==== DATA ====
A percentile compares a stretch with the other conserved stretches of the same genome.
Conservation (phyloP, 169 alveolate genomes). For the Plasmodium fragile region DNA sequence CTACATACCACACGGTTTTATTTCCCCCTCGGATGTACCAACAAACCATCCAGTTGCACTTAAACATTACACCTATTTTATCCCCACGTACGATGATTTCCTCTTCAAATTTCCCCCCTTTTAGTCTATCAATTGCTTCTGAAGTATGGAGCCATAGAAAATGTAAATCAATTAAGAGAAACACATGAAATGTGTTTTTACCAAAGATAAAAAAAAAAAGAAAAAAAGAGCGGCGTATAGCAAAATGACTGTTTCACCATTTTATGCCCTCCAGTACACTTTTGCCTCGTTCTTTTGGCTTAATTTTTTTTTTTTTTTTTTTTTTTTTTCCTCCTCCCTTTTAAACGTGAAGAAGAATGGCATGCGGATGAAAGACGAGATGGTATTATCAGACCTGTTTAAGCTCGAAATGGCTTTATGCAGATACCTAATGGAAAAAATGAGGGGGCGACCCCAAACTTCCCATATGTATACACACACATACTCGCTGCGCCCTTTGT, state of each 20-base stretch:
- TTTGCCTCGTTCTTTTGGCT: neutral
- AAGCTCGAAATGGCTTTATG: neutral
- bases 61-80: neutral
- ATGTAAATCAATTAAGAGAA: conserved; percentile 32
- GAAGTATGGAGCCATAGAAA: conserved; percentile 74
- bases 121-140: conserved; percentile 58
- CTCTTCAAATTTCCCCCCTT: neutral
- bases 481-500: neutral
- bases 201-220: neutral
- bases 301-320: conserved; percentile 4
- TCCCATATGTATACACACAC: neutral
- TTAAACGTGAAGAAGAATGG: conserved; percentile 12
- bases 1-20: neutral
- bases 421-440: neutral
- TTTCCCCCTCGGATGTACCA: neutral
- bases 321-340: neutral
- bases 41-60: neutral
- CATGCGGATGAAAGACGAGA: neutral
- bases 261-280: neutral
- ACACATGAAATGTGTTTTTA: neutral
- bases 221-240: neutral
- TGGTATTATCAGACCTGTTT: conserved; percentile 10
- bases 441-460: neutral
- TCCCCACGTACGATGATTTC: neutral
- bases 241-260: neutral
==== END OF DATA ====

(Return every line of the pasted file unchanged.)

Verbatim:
A percentile compares a stretch with the other conserved stretches of the same genome.
Conservation (phyloP, 169 alveolate genomes). For the Plasmodium fragile region DNA sequence CTACATACCACACGGTTTTATTTCCCCCTCGGATGTACCAACAAACCATCCAGTTGCACTTAAACATTACACCTATTTTATCCCCACGTACGATGATTTCCTCTTCAAATTTCCCCCCTTTTAGTCTATCAATTGCTTCTGAAGTATGGAGCCATAGAAAATGTAAATCAATTAAGAGAAACACATGAAATGTGTTTTTACCAAAGATAAAAAAAAAAAGAAAAAAAGAGCGGCGTATAGCAAAATGACTGTTTCACCATTTTATGCCCTCCAGTACACTTTTGCCTCGTTCTTTTGGCTTAATTTTTTTTTTTTTTTTTTTTTTTTTTCCTCCTCCCTTTTAAACGTGAAGAAGAATGGCATGCGGATGAAAGACGAGATGGTATTATCAGACCTGTTTAAGCTCGAAATGGCTTTATGCAGATACCTAATGGAAAAAATGAGGGGGCGACCCCAAACTTCCCATATGTATACACACACATACTCGCTGCGCCCTTTGT, state of each 20-base stretch:
- TTTGCCTCGTTCTTTTGGCT: neutral
- AAGCTCGAAATGGCTTTATG: neutral
- bases 61-80: neutral
- ATGTAAATCAATTAAGAGAA: conserved; percentile 32
- GAAGTATGGAGCCATAGAAA: conserved; percentile 74
- bases 121-140: conserved; percentile 58
- CTCTTCAAATTTCCCCCCTT: neutral
- bases 481-500: neutral
- bases 201-220: neutral
- bases 301-320: conserved; percentile 4
- TCCCATATGTATACACACAC: neutral
- TTAAACGTGAAGAAGAATGG: conserved; percentile 12
- bases 1-20: neutral
- bases 421-440: neutral
- TTTCCCCCTCGGATGTACCA: neutral
- bases 321-340: neutral
- bases 41-60: neutral
- CATGCGGATGAAAGACGAGA: neutral
- bases 261-280: neutral
- ACACATGAAATGTGTTTTTA: neutral
- bases 221-240: neutral
- TGGTATTATCAGACCTGTTT: conserved; percentile 10
- bases 441-460: neutral
- TCCCCACGTACGATGATTTC: neutral
- bases 241-260: neutral